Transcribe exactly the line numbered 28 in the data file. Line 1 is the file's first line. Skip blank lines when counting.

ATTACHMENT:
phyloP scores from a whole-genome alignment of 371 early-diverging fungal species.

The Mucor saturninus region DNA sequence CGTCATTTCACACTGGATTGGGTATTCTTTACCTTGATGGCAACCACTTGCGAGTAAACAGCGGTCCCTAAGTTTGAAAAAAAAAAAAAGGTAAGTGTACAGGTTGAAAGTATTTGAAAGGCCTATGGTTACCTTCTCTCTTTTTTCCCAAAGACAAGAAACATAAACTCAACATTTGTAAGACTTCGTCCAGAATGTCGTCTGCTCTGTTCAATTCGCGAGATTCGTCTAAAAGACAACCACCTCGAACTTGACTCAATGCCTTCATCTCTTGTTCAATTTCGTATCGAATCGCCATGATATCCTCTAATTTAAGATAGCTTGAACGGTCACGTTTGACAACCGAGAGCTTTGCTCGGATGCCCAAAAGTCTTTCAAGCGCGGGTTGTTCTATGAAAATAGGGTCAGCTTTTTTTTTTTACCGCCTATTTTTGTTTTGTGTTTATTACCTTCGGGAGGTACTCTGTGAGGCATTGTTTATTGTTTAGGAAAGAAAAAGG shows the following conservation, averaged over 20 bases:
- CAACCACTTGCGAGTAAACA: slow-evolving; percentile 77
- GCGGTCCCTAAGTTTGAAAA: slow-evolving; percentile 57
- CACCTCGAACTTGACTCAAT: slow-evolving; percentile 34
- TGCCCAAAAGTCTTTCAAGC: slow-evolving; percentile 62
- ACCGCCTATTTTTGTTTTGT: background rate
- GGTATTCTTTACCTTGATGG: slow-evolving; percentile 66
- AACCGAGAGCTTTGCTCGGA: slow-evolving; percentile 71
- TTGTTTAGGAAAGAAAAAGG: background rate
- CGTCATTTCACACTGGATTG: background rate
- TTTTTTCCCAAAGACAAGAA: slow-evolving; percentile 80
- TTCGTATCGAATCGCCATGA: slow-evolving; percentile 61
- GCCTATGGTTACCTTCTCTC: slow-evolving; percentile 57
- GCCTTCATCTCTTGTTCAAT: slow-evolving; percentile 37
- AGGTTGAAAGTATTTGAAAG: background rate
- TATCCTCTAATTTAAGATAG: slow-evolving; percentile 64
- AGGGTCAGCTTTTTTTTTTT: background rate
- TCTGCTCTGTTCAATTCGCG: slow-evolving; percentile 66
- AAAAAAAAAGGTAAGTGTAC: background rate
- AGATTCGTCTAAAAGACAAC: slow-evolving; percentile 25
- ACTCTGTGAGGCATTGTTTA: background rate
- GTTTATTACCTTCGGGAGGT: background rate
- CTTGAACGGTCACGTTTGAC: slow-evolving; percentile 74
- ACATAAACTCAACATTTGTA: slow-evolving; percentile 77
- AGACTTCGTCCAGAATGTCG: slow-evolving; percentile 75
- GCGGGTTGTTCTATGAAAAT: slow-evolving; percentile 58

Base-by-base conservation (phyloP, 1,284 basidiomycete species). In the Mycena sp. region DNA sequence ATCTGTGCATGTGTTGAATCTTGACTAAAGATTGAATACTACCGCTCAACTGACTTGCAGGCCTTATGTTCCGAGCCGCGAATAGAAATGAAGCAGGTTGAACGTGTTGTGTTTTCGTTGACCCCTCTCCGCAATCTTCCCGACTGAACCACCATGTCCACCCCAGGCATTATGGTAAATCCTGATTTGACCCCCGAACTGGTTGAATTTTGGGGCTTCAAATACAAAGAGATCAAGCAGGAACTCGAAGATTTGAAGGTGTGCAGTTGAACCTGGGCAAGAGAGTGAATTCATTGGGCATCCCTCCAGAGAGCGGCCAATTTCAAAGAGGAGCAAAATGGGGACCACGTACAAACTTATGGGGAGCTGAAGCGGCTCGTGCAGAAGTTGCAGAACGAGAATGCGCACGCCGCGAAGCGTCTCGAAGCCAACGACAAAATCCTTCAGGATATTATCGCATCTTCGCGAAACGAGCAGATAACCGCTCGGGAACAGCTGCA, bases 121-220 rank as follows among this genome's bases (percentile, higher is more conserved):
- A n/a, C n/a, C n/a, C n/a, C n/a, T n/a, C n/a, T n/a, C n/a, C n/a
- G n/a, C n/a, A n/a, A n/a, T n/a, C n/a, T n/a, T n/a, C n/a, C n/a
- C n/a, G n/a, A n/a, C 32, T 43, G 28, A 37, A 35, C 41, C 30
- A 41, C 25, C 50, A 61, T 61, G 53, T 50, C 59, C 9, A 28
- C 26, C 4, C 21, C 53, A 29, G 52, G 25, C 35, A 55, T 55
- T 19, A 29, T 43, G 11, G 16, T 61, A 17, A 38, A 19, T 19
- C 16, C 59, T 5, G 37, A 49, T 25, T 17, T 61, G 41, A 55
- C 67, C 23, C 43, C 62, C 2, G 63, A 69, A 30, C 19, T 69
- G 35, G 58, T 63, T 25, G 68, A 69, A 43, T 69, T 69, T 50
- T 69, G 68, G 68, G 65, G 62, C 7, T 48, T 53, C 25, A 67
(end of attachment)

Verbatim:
Base-by-base conservation (phyloP, 1,284 basidiomycete species). In the Mycena sp. region DNA sequence ATCTGTGCATGTGTTGAATCTTGACTAAAGATTGAATACTACCGCTCAACTGACTTGCAGGCCTTATGTTCCGAGCCGCGAATAGAAATGAAGCAGGTTGAACGTGTTGTGTTTTCGTTGACCCCTCTCCGCAATCTTCCCGACTGAACCACCATGTCCACCCCAGGCATTATGGTAAATCCTGATTTGACCCCCGAACTGGTTGAATTTTGGGGCTTCAAATACAAAGAGATCAAGCAGGAACTCGAAGATTTGAAGGTGTGCAGTTGAACCTGGGCAAGAGAGTGAATTCATTGGGCATCCCTCCAGAGAGCGGCCAATTTCAAAGAGGAGCAAAATGGGGACCACGTACAAACTTATGGGGAGCTGAAGCGGCTCGTGCAGAAGTTGCAGAACGAGAATGCGCACGCCGCGAAGCGTCTCGAAGCCAACGACAAAATCCTTCAGGATATTATCGCATCTTCGCGAAACGAGCAGATAACCGCTCGGGAACAGCTGCA, bases 121-220 rank as follows among this genome's bases (percentile, higher is more conserved):